The movie contains several clear allusions to the Bible.  The way the mountains and clouds surround Maria and Ingvar’s farm, effectively excluding it from the rest of the world, reminded me of the Garden of Eden.  Maria’s name is a derivation of Mary, the mother of Jesus.  Jesus is often referred to as the Lamb of God.  Pétur’s return is similar to that of the Prodigal Son.  

Aside from these superficial references, the story of Lamb argues against a key assertion made in the Bible: that man has dominion over the animals:

Then God said, “Let us make mankind in our image, in our likeness, so that they may rule over the fish in the sea and the birds in the sky, over the livestock and all the wild animals, and over all the creatures that move along the ground.”  

(Genesis 1:26)

While Lamb never specifically mentions the Bible or God, Maria’s appropriation of the lamb and subsequent murder of its mother can be viewed as being in accordance with traditional Catholic beliefs.  The conclusion of the movie, however, clearly refutes Maria’s assertion by having nature exact retribution for her actions.  In its way, Lamb is in alignment with the modern environmental movement, which argues against humankind as being the rightful exploiter of natural resources.

Like most people, my introduction to Noomi Rapace was in 2009, when The Girl With the Dragon Tattoo and its sequels were released.  Those movies brought her worldwide recognition and fame, but not a career as a top-tier actress.  Hollywood thought that she would make a good action movie heroine and cast her in several big-budget features (Prometheus and Sherlock Holmes: A Game of Shadows).  Unfortunately, she was not a good fit in either of those vehicles and the big studios turned their collective attention elsewhere.  Since then, I’ve seen her in the grim Child 44 and Tom Clancy’s Jack Ryan (Amazon), both of which better utilized her unique persona.

With her incredibly high cheekbones and threatening glare, Rapace is what I would describe as “fiercely beautiful”.  Her guarded persona reminds me of an abused animal, always tentative in its actions.  In my small sampling of her career, her characters prefer to keep their distance and stare at you, weighing the risks associated with engaging with you.  The coldness she emanates is out of experience, her calculation derived from experience.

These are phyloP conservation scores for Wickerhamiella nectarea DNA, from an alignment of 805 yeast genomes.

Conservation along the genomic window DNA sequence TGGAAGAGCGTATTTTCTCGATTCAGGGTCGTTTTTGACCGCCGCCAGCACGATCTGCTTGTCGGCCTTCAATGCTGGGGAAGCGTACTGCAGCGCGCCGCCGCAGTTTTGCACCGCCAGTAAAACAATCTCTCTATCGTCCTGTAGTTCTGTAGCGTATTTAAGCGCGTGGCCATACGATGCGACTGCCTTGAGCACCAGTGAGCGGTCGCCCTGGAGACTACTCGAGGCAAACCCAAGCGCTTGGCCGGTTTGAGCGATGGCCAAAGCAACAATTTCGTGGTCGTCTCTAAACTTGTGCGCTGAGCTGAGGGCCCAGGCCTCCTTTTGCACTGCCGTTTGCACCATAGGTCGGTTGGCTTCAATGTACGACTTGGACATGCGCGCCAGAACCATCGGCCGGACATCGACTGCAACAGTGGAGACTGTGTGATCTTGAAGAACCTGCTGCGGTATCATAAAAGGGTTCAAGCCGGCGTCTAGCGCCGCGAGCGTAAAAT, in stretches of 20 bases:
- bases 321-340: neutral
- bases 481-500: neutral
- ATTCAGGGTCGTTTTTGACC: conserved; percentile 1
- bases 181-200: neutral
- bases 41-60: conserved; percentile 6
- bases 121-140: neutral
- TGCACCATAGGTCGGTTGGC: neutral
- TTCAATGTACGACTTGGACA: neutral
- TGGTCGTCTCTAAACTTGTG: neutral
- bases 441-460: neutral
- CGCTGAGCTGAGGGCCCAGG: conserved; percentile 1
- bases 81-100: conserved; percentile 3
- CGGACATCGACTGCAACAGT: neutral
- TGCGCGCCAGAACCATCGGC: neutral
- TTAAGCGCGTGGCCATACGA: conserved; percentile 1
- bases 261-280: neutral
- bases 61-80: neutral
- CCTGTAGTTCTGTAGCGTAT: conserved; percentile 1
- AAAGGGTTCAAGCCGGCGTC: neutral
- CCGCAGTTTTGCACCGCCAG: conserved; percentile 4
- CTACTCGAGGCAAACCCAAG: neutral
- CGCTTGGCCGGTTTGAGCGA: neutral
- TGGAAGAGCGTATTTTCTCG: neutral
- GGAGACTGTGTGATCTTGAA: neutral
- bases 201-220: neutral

Lamb is the first time I’ve seen Rapace deliver a well-rounded character.  It’s a showpiece role that both plays to her strengths while letting her explore emotions outside of her comfort zone.  (Rapace was an executive producer for the movie.)  Rapace’s animalistic approach to acting is an excellent fit for this movie, and I would hope it leads to more roles that match her uniqueness.

First-time director Valdimar Jóhannsson couldn’t have chosen more challenging material for his debut.  Lamb is an admittedly weird story, which Jóhannsson fully embraces.  However, he also approaches the material respectfully.  Jóhannsson gives the proceedings a pensive, meditative air.  His deliberate pacing allows us to recognize the strangeness of what is shown while also considering the ramifications of what we see.  The things he shows us may be strange and unusual, but they are a means to an end.  Like a good surrealist, Jóhannsson presents us with a bizarre dreamscape that forces us to look inside ourselves for answers.  

DP Eli Arenson expertly captures the other-worldliness of the Icelandic countryside.  I found myself remembering The Secret Life of Walter Mitty, another movie that captured the stunning beauty of this amazingly different part of the world.  Arenson also accentuates the secluded aspect of Maria and Ingvar’s existence, surrounded by mountains and rolling clouds.  Lamb may be based on Planet Earth, but it feels like another planet altogether.

Lastly, I want to call out the incredible performances by animals in this movie. I don’t know how Jóhannsson did it, but the ewe and the family dog both came off as fully-fledged characters in the movie. The images of the flock thinking and reacting in concert were also amazing. The only other movie I can think of that captured animals as ominously as this one was The VVitch.